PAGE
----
It's tempting to dismiss all of Dick's perceptions merely because his demands are unreasonable. ("Just because I hate Bruce, you have to hate him too." What a rotten thing to say.) It doesn't help that Dick's screaming hissy fit is dismissed as the supposed reason that he lost everything, instead of being recognized as his understandable response to losing everything. Less than twenty-hour hours after Dick graduates college, he has hit his "father," quit his job, left the only home he's ever known, and lost the love of his life to a man who professes "I don't even want your girl." As the loudest combatant Dick "looks" the most wrong. And it undermines his credibility in Barbara's eyes (and viewers). But Dick is not wrong about Barbara's inadequate training or emotional blind spots. How normal would it be for one of us to discard an existing relationship because we were "really meant" to marry Tom Welling or Kristen Kreuk, if only we could meet him/her. Also, if we set aside Barbara's hero worship and examine which man is actually good for her, that would be a tie between Dick Grayson and Sam Young. The Batman tends to bring out the schoolgirl in Barbara, whereas Dick and Sam insist on the adult in her. Finally, Batman lives out the Linda Hamilton quote, "In an insane world it was the sanest choice." Is that true of Barbara?
The BATMAN BEYOND series creates a future for this dreamy Barbara. The episode "A Touch of Curare" provides three potential hooks to advance and develop Barbara Beyond's character. But all three hooks show how Barbara, even as a police chief, paints her own picture of reality.
First, it's revealed that the last time she wore the Batgirl costume, someone repeatedly shot her. Bruce sewed up the bullet holes in her costume. However, Barbara herself never retrieved the costume and expressed surprise that it had been salvaged, suggesting a break so severe that she hadn't even visited the Batcave for 40 years. Barbara tells Terry she left because she was unhappy, not because she was too injured to continue. Whether she's sincere or sincerely wrong, Barbara believes Bruce/Batman wounded her more deeply than did the last villain who almost killed Batgirl. And she wants Terry to believe it too.
Secondly, Barbara does unto others what she does not want done unto her. Bruce and Barbara use Terry McGinnis as a weapon against each other, reviving the original family feud. Exactly as before, Bruce has an edge (possession being nine-tenths of the law), and adds to his lead by ostensibly taking the high road. That is, he refuses to badmouth his rival. Meanwhile, Barbara tries gossip (it's gossip because it's one-sided and of dubious authenticity), repetition, and threats. Isn't that the way Dick treated her in "Old Wounds"? Why is it wrong for Dick to do it but permissible for Barbara?
In each episode there are two quarrels, but one quarrel is shouted down in the confusion. Does Dick have the right to tell Barbara to quit? Does Barbara have the right to tell Terry to quit? These quarrels are (or ought to be) separate from the "I hate Bruce so you have to hate him too" battle. It would have added much to the characters if the newcomers had stood up to the combatants and said, "See a therapist. It's not my war." Then they could address the membership problem.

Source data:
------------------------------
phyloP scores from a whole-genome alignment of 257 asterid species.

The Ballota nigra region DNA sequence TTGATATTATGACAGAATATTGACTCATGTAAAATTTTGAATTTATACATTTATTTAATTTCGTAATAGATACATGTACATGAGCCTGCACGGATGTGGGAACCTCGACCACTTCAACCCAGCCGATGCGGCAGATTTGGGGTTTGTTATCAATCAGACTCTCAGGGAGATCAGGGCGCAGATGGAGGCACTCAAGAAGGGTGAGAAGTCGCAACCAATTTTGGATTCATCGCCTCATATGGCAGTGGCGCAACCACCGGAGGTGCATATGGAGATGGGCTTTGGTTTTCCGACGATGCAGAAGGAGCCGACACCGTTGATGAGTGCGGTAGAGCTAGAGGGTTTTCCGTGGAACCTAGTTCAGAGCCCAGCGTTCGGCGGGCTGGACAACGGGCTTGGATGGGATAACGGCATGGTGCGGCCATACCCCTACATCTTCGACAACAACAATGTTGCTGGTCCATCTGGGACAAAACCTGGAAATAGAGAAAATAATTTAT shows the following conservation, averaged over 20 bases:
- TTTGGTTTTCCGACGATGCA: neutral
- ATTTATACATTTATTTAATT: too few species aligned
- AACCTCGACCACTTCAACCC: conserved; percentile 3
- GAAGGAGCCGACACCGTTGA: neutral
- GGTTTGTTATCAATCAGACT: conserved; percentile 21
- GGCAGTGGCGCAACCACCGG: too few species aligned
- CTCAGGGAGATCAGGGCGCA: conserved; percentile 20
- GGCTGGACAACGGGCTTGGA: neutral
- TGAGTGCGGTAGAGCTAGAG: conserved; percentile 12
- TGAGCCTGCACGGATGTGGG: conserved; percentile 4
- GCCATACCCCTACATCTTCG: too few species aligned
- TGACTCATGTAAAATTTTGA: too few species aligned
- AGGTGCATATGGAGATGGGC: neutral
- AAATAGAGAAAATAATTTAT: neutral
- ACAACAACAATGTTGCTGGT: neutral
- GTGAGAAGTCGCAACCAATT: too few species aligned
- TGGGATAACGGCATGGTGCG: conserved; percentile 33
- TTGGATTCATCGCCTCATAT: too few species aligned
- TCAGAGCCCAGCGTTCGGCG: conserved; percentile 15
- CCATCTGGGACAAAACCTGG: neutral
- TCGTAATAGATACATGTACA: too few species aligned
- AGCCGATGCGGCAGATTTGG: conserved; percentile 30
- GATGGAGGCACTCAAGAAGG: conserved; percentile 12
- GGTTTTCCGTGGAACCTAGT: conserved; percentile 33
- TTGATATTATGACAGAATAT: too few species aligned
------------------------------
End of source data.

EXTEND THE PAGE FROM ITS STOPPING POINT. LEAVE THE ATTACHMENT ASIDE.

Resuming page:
The third "ATOC" hook is the coversation in the cafe. It's crucial to note that Barbara never confirmed she was Bruce's girlfriend. Terry assumed. She merely didn't correct him. And indeed there's nothing inherently out of character for either Bruce or Barbara in such miscommunications. She's always had a crush on the man -- her "erotic rescue fantasy" in "Batgirl Returns" is charming, funny, and unrealistic as heck. (Two-Face alone used to lift weights, and has pounded the Batman into the floor on several occasions. If Barbara thinks she can fight Two-Face, she's dreaming.) It's a B:TAS variation on little Barbara doodling in her notebook in arithmetic class. ("Mr. and Mrs. Batman. Batman and Barbara Batman. Barbara and Batman Gordon.") The episode "Batgirl Returns" is sheer fantasy. It does no harm provided it stays in her private thoughts where it belongs. So it was plausible at that time that the Barbara of "ATOC" reminisces about a relationship that existed in her mind alone. It's what she has always done. Unfortunately the series made this the core of future Barbara's character. So much for her credibility.
The Bruce/Barbara affair was never presented as a good thing. It was never presented as a bad thing. It simply bellyflopped into an empty pool and lay there, drying in the sun.
7. Look at all sides of a situation.
I joined the WORLD'S FINEST message boards a few weeks before "ATOC" first aired. I remember being struck by the intelligence of the posters I found there. When this episode aired, fan reaction was polarized and intense. There were three camps. First of these was the camp of "Yuck." Next came the camp of "Huh?" These viewers pointed to Barbara's questionable word and urged fans to calm down and wait for better proof. The third camp was the camp of "Cool." For the most part these were new fans. Some were young, average age about thirteen. Other, older fans were newbies in the sense that BEYOND was their first exposure to anything Batman. According to camp three, why shouldn't Barbara date Bruce? Clearly she wanted him ; she got him ; she dumped him. They interpreted it as the path of an admirable and fearless woman. Whatever she set her mind to do, she did, and fans cheered her for it. But not all of them.
Funny how Barbara Gordon, a reality-challenged and rather flat tagalong character, became harder to quantify than the multidimensional male characters in her life. Funny too, how her character shows what happens when boys and girls are punished differently, or not at all, for committing the same offense.